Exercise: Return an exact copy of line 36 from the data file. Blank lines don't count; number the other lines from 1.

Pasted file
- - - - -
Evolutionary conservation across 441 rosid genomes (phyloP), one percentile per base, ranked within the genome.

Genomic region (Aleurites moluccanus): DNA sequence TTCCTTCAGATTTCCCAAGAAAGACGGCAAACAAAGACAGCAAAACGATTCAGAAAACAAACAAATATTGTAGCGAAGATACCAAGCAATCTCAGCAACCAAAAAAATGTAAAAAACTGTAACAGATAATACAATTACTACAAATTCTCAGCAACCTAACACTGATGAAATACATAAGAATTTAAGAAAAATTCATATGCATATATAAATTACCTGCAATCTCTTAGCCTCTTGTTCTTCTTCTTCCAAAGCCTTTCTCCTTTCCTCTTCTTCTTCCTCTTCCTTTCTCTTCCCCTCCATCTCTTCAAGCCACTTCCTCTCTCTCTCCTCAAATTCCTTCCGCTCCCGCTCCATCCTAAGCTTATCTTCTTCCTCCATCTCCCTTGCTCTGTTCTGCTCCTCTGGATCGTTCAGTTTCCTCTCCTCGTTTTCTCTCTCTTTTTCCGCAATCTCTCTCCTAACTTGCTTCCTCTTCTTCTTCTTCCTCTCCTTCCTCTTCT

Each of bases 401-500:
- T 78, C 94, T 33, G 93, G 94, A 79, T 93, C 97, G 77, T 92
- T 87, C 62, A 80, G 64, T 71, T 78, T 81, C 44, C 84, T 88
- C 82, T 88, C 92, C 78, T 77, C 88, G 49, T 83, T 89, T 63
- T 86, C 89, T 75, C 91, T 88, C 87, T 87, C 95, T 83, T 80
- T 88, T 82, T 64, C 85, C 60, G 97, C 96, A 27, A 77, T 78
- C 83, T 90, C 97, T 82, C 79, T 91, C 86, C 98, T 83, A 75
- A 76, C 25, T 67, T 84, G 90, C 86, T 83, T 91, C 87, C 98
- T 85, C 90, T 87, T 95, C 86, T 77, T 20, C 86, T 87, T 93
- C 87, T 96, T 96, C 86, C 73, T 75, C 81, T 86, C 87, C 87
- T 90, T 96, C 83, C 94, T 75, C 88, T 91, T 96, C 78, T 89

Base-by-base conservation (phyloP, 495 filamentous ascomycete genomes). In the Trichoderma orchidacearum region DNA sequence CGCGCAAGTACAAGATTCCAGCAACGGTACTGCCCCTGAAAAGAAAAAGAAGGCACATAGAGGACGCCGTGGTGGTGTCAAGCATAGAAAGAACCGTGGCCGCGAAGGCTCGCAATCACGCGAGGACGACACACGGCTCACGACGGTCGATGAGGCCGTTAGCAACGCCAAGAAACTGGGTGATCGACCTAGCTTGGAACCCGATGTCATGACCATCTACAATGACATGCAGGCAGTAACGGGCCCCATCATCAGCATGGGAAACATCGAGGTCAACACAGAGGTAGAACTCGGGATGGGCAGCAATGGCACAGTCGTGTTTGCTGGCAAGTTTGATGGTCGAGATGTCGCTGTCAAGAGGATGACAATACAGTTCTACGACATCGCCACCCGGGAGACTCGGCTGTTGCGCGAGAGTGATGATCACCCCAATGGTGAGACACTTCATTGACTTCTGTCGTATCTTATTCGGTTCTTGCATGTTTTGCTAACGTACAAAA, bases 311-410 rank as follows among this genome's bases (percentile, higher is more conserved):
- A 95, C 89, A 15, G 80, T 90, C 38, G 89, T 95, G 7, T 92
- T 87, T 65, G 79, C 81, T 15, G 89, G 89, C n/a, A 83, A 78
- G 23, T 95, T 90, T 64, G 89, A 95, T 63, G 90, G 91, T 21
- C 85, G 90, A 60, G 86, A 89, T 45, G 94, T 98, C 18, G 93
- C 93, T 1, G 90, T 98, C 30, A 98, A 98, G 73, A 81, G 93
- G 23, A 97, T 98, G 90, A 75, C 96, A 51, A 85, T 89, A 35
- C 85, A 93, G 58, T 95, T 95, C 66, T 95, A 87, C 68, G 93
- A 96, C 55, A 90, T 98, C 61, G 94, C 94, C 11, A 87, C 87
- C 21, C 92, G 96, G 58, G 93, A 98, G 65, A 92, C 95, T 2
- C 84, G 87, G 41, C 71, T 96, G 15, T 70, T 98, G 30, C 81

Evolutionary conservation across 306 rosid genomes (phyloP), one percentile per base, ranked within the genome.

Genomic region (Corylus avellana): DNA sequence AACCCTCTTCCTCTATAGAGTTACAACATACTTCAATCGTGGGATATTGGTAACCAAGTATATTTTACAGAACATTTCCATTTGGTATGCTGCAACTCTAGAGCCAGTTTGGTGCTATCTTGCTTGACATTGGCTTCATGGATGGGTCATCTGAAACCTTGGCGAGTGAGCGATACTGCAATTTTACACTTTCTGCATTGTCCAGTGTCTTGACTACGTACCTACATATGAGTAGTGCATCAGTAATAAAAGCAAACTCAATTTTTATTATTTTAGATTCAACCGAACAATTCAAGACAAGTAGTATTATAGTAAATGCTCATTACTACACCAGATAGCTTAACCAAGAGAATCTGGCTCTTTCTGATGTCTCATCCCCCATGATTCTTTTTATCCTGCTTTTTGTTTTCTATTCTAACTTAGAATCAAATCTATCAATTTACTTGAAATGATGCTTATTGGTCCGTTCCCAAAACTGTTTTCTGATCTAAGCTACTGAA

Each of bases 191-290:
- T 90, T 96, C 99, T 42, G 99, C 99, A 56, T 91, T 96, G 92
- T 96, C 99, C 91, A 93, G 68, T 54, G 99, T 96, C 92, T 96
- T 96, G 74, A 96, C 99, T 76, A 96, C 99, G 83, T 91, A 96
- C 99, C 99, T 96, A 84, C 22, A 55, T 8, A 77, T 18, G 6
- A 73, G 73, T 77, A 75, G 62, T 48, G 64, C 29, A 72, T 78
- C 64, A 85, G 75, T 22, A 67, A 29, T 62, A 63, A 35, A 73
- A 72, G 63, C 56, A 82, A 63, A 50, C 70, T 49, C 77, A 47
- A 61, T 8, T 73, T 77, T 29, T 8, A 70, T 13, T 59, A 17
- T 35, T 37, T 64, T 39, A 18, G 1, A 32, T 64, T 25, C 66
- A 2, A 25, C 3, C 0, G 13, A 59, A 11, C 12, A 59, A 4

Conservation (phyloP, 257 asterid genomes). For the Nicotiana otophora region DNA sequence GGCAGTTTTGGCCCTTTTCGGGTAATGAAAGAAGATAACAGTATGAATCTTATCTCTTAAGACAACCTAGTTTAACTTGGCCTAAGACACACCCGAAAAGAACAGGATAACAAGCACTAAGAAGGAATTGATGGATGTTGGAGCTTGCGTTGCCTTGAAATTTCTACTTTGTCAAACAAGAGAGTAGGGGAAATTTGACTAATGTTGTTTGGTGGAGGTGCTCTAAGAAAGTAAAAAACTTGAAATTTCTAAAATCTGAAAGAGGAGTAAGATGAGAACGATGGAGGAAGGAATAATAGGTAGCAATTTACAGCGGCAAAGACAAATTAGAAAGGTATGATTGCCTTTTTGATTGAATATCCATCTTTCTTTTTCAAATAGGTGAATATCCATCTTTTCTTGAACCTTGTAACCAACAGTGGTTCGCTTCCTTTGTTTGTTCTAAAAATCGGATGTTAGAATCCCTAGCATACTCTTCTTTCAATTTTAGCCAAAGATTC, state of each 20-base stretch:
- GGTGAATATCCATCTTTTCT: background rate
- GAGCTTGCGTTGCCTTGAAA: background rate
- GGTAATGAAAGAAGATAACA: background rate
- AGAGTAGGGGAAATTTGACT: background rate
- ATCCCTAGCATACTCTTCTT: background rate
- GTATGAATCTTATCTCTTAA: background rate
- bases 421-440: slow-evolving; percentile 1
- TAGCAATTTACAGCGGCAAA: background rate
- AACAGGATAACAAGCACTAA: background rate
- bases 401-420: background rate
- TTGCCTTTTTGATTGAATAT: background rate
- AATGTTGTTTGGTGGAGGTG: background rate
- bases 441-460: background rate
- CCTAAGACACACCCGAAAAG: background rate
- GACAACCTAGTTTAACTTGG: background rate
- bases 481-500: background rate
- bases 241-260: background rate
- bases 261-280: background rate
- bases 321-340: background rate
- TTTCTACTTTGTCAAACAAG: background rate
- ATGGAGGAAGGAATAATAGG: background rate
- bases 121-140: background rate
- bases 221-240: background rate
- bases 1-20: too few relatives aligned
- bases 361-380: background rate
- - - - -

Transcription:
- T 35, T 37, T 64, T 39, A 18, G 1, A 32, T 64, T 25, C 66